Vampire’s bow sank quickly, and the stern, which floated for some time, followed at 11:20 am after a heavy explosion, most likely from the magazine. Commander Moran, last seen standing on his destroyer’s bridge, went down with Vampire along with seven ratings: Chief Stoker R.E. Lord, Stoker Petty Officer J.V.A. Carey, Petty Officer R.A.H. McDonald, Stoker Petty Officer L.A. Gyss, Stoker G.H. Williams, Stoker J.H. Hill, and Signalman A.S. Shaw, Royal Navy.
Fuchida Leads the Zeros’ Pursuit
Meanwhile, Fuchida’s group was quickly recovered and turned around to join Egusa’s group. Maintenance crews loaded Fuchida’s level bombers with torpedoes. Leaving his torpedo bombers behind on the carriers, Fuchida led a group of Zeros in pursuit of Egusa in case he needed help coping with any fighters.
When Fuchida arrived, Hermes was already sinking. He noticed Lieutenant Shokei Yamada, who led the Akagi’s dive bombers, gesticulating urgently, so Fuchida flew alongside his plane. Yamada pointed at his nose, then downward, and smiled. Fuchida followed the finger and found the Vampire sinking. Fuchida understood. Yamada had his heart set on bombing the carrier, and rather than waste his bomb, had dropped it on the destroyer instead.
The two warships accounted for four enemy aircraft in the attack, but it was a hopeless situation. Fortunately for all in the water, the hospital ship Vita was standing by and she moved in to start picking up survivors. Vita herself accounted for 590 survivors, while others were picked up by local craft or, incredibly, swam five miles to shore.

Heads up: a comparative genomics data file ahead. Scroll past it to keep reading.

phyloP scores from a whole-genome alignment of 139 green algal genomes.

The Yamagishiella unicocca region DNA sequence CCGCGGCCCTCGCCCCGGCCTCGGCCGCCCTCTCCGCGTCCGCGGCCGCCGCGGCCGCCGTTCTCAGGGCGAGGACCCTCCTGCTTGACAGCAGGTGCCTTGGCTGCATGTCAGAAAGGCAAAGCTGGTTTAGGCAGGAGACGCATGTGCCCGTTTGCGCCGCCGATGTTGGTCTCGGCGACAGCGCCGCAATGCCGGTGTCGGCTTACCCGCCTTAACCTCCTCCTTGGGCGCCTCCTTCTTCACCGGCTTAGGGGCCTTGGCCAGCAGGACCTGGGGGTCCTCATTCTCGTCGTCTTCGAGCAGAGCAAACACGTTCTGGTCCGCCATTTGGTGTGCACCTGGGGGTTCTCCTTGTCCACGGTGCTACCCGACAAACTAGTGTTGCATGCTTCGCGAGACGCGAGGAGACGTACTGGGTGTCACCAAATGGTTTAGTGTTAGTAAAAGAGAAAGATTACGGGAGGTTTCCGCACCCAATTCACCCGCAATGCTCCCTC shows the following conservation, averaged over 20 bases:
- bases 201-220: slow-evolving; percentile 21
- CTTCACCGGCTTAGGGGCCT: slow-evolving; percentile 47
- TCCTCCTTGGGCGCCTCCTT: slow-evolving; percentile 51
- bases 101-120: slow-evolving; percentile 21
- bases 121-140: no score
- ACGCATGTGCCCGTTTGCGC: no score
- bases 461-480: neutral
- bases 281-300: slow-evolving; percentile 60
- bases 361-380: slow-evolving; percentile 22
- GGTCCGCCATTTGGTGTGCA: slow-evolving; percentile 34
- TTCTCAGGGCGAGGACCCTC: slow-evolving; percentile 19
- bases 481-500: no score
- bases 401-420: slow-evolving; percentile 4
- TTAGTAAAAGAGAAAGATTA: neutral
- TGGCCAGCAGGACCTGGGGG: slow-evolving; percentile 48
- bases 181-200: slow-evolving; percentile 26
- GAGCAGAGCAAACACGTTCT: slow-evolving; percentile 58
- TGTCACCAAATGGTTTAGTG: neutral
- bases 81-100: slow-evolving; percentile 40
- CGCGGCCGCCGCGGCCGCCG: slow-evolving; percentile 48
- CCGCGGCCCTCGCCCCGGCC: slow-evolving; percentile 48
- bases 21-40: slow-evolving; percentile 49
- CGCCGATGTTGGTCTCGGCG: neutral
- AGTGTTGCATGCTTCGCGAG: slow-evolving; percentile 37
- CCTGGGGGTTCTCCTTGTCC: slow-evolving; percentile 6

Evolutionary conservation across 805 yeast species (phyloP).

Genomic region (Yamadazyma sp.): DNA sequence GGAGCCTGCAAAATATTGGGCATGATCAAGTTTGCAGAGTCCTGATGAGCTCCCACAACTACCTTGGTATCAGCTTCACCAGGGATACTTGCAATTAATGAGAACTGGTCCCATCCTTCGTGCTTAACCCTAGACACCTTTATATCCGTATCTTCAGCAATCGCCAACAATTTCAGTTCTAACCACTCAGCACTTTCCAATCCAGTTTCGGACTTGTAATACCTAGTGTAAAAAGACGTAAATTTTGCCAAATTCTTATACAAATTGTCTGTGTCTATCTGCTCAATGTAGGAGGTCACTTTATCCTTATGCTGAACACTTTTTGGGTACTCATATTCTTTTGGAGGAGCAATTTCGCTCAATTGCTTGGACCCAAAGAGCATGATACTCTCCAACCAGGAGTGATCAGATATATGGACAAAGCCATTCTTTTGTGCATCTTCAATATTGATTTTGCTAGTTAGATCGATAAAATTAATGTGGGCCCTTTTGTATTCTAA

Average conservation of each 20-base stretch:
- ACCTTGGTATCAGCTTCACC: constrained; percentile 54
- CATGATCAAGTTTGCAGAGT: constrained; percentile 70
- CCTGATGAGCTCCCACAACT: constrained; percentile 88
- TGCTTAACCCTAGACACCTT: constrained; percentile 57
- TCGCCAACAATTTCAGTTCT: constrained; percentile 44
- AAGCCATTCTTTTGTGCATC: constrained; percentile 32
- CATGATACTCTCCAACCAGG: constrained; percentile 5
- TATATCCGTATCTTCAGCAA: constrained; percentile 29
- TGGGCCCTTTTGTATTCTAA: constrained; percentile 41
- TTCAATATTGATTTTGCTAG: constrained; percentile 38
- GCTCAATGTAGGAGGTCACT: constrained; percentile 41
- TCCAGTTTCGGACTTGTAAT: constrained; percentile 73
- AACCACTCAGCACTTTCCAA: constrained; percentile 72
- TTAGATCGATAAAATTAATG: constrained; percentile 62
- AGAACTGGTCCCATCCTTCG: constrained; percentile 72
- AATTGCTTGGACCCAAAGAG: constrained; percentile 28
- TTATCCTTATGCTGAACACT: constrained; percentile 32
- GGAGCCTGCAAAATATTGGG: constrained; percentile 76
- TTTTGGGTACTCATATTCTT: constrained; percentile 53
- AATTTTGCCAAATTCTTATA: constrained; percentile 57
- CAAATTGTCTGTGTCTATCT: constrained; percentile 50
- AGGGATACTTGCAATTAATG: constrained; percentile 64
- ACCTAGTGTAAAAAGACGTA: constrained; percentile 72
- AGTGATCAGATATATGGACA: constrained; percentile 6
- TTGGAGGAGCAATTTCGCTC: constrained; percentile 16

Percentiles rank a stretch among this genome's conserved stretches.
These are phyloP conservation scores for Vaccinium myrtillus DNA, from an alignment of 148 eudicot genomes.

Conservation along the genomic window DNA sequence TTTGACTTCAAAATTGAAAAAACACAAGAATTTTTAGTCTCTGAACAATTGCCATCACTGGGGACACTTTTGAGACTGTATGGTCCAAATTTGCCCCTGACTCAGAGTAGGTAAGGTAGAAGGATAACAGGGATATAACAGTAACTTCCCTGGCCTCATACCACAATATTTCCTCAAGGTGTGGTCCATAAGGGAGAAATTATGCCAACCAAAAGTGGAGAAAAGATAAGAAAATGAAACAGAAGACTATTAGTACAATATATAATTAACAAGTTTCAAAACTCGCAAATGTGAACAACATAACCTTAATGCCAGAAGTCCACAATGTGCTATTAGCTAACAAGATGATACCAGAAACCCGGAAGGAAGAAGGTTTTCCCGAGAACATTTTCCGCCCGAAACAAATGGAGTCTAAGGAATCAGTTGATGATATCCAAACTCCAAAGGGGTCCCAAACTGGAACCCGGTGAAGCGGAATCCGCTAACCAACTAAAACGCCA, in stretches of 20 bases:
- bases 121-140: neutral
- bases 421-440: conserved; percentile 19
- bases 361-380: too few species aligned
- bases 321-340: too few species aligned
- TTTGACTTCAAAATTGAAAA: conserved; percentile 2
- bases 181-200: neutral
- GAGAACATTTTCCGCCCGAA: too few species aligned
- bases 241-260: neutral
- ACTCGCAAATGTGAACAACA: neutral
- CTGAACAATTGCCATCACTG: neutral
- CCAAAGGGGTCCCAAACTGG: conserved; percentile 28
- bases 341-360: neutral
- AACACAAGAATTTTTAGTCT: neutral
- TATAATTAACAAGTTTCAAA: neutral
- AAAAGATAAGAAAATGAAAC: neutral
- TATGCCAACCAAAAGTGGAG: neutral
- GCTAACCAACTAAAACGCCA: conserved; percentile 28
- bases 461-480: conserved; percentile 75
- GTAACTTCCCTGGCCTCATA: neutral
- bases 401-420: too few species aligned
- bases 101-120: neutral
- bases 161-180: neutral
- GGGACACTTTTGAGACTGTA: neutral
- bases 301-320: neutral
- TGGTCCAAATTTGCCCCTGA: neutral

With Hermes and Vampire sunk quickly, other Japanese planes in the strike package hunted the nearby area for other targets. They found the tanker British Sergeant some 15 miles to the north. Six dive bombers left her sinking, and she foundered off Elephant Point, where her crew landed in boats.
Nine other Japanese dive bombers found the corvette Hollyhock escorting the merchant ship Athelstone 30 miles south of Batticaloa Light. The Japanese jumped both ships and sank them quickly. All of Athelstone’s crew survived, but 53 of Hollyhock’s, including the commanding officer, did not.
The Japanese had one more small punch to throw at the British. The carrier Ryujo launched airstrikes on Vizagatapan and Cocanada in India, which did little physical damage but frightened the Indian command, setting off an invasion scare that took months to die down.
“He Who Controls the Air Controls the Sea- and the World”
With that, the Indian Ocean raid was over. It had been a massive victory for the Japanese, and Fuchida himself saw it as a great victory for air power. “He who controls the air controls the sea—and the world,” he wrote later. “Conventional navy vessels do not have a chance against air power. It is sad to see them sink so helplessly.”
At the same time, Fuchida was saddened to see the vaunted Royal Navy collapsing so easily before him. “This is the end of the British Empire and British sea power,” he mused. “What a pity—an era of world history lay dying before my eyes.”